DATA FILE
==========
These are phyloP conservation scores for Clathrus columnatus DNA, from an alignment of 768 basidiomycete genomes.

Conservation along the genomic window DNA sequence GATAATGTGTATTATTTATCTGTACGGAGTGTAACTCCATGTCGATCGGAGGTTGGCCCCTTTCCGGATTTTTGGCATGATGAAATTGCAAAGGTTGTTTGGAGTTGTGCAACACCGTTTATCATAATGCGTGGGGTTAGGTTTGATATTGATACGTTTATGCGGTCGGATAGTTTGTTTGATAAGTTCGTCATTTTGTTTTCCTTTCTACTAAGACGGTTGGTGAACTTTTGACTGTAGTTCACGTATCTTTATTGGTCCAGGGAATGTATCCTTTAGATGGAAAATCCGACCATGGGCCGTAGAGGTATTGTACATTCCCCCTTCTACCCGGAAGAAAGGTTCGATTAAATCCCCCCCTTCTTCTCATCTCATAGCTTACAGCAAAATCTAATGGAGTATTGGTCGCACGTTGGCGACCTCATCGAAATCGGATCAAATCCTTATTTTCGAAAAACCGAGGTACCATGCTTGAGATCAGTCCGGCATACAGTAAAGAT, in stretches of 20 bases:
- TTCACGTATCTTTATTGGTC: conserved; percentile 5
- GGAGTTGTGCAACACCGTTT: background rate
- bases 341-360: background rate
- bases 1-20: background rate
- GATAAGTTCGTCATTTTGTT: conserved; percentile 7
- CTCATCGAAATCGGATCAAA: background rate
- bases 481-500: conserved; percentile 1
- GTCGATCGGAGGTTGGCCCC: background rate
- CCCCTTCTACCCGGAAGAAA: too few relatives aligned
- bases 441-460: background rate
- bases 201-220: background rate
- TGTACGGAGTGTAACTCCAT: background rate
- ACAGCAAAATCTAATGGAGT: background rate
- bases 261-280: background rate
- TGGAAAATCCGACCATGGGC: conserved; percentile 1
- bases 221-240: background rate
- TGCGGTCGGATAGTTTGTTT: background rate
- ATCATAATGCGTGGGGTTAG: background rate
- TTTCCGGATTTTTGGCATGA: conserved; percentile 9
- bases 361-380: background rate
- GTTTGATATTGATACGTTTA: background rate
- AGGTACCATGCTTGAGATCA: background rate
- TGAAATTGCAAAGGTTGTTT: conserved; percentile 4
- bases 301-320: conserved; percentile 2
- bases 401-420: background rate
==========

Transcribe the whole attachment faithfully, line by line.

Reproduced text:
These are phyloP conservation scores for Clathrus columnatus DNA, from an alignment of 768 basidiomycete genomes.

Conservation along the genomic window DNA sequence GATAATGTGTATTATTTATCTGTACGGAGTGTAACTCCATGTCGATCGGAGGTTGGCCCCTTTCCGGATTTTTGGCATGATGAAATTGCAAAGGTTGTTTGGAGTTGTGCAACACCGTTTATCATAATGCGTGGGGTTAGGTTTGATATTGATACGTTTATGCGGTCGGATAGTTTGTTTGATAAGTTCGTCATTTTGTTTTCCTTTCTACTAAGACGGTTGGTGAACTTTTGACTGTAGTTCACGTATCTTTATTGGTCCAGGGAATGTATCCTTTAGATGGAAAATCCGACCATGGGCCGTAGAGGTATTGTACATTCCCCCTTCTACCCGGAAGAAAGGTTCGATTAAATCCCCCCCTTCTTCTCATCTCATAGCTTACAGCAAAATCTAATGGAGTATTGGTCGCACGTTGGCGACCTCATCGAAATCGGATCAAATCCTTATTTTCGAAAAACCGAGGTACCATGCTTGAGATCAGTCCGGCATACAGTAAAGAT, in stretches of 20 bases:
- TTCACGTATCTTTATTGGTC: conserved; percentile 5
- GGAGTTGTGCAACACCGTTT: background rate
- bases 341-360: background rate
- bases 1-20: background rate
- GATAAGTTCGTCATTTTGTT: conserved; percentile 7
- CTCATCGAAATCGGATCAAA: background rate
- bases 481-500: conserved; percentile 1
- GTCGATCGGAGGTTGGCCCC: background rate
- CCCCTTCTACCCGGAAGAAA: too few relatives aligned
- bases 441-460: background rate
- bases 201-220: background rate
- TGTACGGAGTGTAACTCCAT: background rate
- ACAGCAAAATCTAATGGAGT: background rate
- bases 261-280: background rate
- TGGAAAATCCGACCATGGGC: conserved; percentile 1
- bases 221-240: background rate
- TGCGGTCGGATAGTTTGTTT: background rate
- ATCATAATGCGTGGGGTTAG: background rate
- TTTCCGGATTTTTGGCATGA: conserved; percentile 9
- bases 361-380: background rate
- GTTTGATATTGATACGTTTA: background rate
- AGGTACCATGCTTGAGATCA: background rate
- TGAAATTGCAAAGGTTGTTT: conserved; percentile 4
- bases 301-320: conserved; percentile 2
- bases 401-420: background rate